It’s hot. How’s that for brevity?
Believe it or not, a pastor friend of mine once preached a sixteen week series on hell. His people probably felt like they had been there and back again by the time he was done!
Actually, the Bible doesn’t tell us a great deal about either heaven or hell. There are some general descriptions, but not a lot of detail. From what is mentioned about hell, however, we can gather that it is a place of unimaginable horror.
The most common Biblical image of hell is that of fire. Jesus referred to it as “the eternal fire which has been prepared for the devil and his angels” (Matt. 25:41). In the book of Revelation it is called “the lake of fire which burns with brimstone” (NASB, Rev. 19:20; cf. 20:14-15), where sufferers are “tormented day and night forever” (Rev. 20:10; cf. 14:10-11). Jesus told us about a certain wicked man who died and went to hell, and described him as being “in torment” (Lk. 16:23). The man cried out, “I am in anguish in this flame”, and pleaded for someone to “dip the end of his finger in water and cool [his] tongue” (Lk. 16:19-31). At another time, Jesus described hell as a place “where their worm does not die and the fire is not quenched”, and said that it would be better to be maimed and crippled in this life than to go to hell in the next (Mk. 9:43-48). Elsewhere, Jesus spoke about those who go to hell as being “thrown into the outer darkness. In that place,” he said, “there shall be weeping and gnashing of teeth.” (Matt. 8:12)
Concerning the eternal punishment of Judas Iscariot, whom Jesus described as a “devil” (Jn. 6:70), and “the son of destruction” (Jn. 17:12), he said, “it would have been better for that man if he had not been born” (Matt. 26:24).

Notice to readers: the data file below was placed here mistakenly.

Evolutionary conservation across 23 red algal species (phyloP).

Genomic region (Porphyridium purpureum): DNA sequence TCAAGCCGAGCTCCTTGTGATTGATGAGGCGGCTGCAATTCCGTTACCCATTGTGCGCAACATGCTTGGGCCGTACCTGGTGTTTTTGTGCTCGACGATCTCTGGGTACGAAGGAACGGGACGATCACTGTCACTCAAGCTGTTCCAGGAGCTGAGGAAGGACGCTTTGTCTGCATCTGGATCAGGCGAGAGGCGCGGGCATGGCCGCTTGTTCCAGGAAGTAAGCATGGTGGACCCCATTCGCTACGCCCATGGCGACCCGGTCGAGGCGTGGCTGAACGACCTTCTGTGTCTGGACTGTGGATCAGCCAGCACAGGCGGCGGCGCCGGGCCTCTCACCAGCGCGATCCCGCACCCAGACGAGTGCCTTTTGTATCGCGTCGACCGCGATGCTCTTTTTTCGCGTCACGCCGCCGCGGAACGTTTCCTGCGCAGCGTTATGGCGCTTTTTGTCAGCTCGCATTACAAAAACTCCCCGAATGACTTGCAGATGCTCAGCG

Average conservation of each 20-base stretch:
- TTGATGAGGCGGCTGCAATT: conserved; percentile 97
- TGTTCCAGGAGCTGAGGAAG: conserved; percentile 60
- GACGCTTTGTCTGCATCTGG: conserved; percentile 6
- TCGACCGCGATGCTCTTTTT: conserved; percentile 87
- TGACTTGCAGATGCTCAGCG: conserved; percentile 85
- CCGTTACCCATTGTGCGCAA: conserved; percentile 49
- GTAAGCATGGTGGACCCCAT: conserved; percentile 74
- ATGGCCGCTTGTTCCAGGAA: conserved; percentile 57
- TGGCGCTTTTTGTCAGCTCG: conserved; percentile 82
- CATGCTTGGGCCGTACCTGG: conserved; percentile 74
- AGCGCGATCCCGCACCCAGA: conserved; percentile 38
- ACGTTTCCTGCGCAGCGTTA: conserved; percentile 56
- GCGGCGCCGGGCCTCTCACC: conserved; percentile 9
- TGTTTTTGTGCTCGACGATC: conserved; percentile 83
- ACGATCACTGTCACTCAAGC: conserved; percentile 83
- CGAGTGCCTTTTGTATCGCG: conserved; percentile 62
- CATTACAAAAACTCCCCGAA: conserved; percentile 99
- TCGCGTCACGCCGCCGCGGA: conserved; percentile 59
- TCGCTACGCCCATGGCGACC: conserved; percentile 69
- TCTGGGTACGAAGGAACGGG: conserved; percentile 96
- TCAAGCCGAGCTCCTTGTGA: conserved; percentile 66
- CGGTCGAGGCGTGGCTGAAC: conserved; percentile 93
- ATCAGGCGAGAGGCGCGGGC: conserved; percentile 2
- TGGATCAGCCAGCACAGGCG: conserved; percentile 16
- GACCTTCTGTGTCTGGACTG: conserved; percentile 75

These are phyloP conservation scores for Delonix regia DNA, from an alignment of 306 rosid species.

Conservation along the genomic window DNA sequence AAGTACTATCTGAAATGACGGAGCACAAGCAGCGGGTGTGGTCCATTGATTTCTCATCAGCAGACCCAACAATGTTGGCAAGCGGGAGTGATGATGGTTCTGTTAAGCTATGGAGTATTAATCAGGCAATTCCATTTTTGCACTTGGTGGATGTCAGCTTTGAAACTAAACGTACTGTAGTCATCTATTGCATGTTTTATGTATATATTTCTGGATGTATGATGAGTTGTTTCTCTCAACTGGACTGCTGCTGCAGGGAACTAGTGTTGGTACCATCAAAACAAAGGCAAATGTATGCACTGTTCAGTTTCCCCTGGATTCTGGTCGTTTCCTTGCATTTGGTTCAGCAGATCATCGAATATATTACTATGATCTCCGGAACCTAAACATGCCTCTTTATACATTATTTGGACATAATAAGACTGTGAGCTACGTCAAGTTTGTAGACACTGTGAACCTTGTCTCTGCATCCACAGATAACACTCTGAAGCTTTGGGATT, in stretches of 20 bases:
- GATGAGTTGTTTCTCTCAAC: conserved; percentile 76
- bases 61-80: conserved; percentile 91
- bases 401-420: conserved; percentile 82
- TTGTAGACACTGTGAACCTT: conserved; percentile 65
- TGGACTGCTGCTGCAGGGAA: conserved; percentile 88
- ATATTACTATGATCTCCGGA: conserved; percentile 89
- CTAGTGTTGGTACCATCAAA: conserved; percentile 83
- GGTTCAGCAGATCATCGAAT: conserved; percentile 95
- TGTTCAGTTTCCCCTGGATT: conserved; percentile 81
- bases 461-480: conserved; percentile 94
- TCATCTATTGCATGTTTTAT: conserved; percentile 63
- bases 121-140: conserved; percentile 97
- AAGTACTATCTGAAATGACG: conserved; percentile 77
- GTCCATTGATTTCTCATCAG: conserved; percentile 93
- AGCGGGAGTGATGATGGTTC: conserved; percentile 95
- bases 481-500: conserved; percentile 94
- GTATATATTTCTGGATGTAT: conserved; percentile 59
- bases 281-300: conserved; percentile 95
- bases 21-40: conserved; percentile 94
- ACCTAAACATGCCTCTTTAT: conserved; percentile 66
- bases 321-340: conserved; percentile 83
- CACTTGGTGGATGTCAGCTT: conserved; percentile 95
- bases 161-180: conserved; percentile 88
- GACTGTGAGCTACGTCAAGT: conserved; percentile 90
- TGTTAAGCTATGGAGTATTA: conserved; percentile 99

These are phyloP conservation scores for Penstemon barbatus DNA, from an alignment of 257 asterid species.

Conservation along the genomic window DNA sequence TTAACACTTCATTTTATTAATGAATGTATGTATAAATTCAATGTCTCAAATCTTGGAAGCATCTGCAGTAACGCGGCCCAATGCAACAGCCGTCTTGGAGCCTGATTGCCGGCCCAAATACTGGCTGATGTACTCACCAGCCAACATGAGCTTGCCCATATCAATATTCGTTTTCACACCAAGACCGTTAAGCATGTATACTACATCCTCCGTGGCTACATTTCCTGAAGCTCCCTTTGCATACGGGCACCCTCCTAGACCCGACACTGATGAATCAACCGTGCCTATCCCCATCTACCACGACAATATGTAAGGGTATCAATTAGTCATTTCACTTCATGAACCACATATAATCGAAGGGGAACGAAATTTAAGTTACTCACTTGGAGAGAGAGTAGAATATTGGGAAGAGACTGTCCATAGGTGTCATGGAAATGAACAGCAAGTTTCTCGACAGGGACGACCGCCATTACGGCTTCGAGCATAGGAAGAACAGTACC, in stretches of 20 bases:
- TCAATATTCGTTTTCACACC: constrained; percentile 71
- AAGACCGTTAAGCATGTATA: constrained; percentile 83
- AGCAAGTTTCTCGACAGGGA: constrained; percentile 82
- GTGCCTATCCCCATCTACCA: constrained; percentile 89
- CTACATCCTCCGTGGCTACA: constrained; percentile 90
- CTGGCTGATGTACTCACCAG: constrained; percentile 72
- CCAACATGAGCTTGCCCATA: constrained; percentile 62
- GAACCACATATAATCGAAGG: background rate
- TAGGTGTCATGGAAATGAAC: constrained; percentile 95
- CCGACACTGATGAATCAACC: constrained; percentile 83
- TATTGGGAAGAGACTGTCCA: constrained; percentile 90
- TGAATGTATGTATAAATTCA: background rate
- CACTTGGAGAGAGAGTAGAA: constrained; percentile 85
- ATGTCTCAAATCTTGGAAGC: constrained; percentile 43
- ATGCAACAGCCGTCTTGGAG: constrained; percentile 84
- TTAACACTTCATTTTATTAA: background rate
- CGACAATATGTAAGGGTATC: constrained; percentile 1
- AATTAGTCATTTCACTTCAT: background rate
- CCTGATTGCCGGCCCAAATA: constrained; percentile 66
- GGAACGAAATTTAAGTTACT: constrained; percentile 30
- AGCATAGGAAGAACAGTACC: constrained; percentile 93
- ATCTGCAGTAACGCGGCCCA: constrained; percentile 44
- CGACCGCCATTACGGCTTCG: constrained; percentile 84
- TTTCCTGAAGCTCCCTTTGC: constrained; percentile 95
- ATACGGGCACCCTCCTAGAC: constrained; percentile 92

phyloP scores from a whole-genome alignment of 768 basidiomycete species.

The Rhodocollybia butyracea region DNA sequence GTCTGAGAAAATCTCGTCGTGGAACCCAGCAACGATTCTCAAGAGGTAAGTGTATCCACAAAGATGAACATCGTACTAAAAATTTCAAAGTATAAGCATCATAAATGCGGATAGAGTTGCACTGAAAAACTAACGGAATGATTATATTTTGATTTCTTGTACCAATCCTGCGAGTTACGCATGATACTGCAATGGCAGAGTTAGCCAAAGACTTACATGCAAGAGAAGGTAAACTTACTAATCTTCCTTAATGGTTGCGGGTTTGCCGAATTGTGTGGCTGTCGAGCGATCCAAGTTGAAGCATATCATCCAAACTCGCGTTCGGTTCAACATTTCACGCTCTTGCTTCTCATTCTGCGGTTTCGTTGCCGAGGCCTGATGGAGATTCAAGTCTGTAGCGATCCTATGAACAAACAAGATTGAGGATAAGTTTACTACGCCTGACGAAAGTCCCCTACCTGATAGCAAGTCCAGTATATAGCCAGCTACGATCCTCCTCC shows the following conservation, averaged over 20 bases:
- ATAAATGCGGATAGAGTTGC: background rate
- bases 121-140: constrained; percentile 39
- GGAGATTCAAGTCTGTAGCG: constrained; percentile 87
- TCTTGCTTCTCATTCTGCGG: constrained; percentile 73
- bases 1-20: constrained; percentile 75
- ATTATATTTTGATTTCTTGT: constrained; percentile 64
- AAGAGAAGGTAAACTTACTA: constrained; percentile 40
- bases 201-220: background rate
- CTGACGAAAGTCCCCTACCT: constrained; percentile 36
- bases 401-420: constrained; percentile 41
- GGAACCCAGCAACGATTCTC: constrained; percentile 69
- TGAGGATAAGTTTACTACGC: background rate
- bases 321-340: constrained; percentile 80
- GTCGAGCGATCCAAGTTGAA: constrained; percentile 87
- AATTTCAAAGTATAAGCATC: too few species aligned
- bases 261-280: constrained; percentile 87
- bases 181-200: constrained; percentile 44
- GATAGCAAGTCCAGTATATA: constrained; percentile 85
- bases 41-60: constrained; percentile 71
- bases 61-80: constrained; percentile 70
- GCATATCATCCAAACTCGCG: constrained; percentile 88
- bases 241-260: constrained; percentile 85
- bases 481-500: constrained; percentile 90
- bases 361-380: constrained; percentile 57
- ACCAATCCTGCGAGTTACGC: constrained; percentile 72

In one of the most solemn scenes in the Bible—the final judgment—the dead are gathered before the throne of God, the books are opened, and the dead are “judged by what was written in the books, according to what they had done.” Another book is also opened: the book of life. “And if anyone’s name was not found written in the book of life, he was thrown into the lake of fire” (Rev. 20:11-15).
Hell is a very sobering reality. God never does, and never can do anything unjust. Therefore, the fact that the impenitent sinner is justly punished with hell, is a testimony to the awful guilt of sin, and God’s utter hatred of it.
A consideration of the nature of hell should have at least four effects. First, it should cause us to flee from sin. If sin deserves hell, how awful must sin be. Second, it should cause us to cling to Jesus Christ. It is only by union with Christ that anyone can escape the just sentence of hell. Third, it should cause us to rejoice in our salvation that we have been delivered from so terrible a punishment. And fourth, it should create in us a desire to live a life of grateful devotion to God.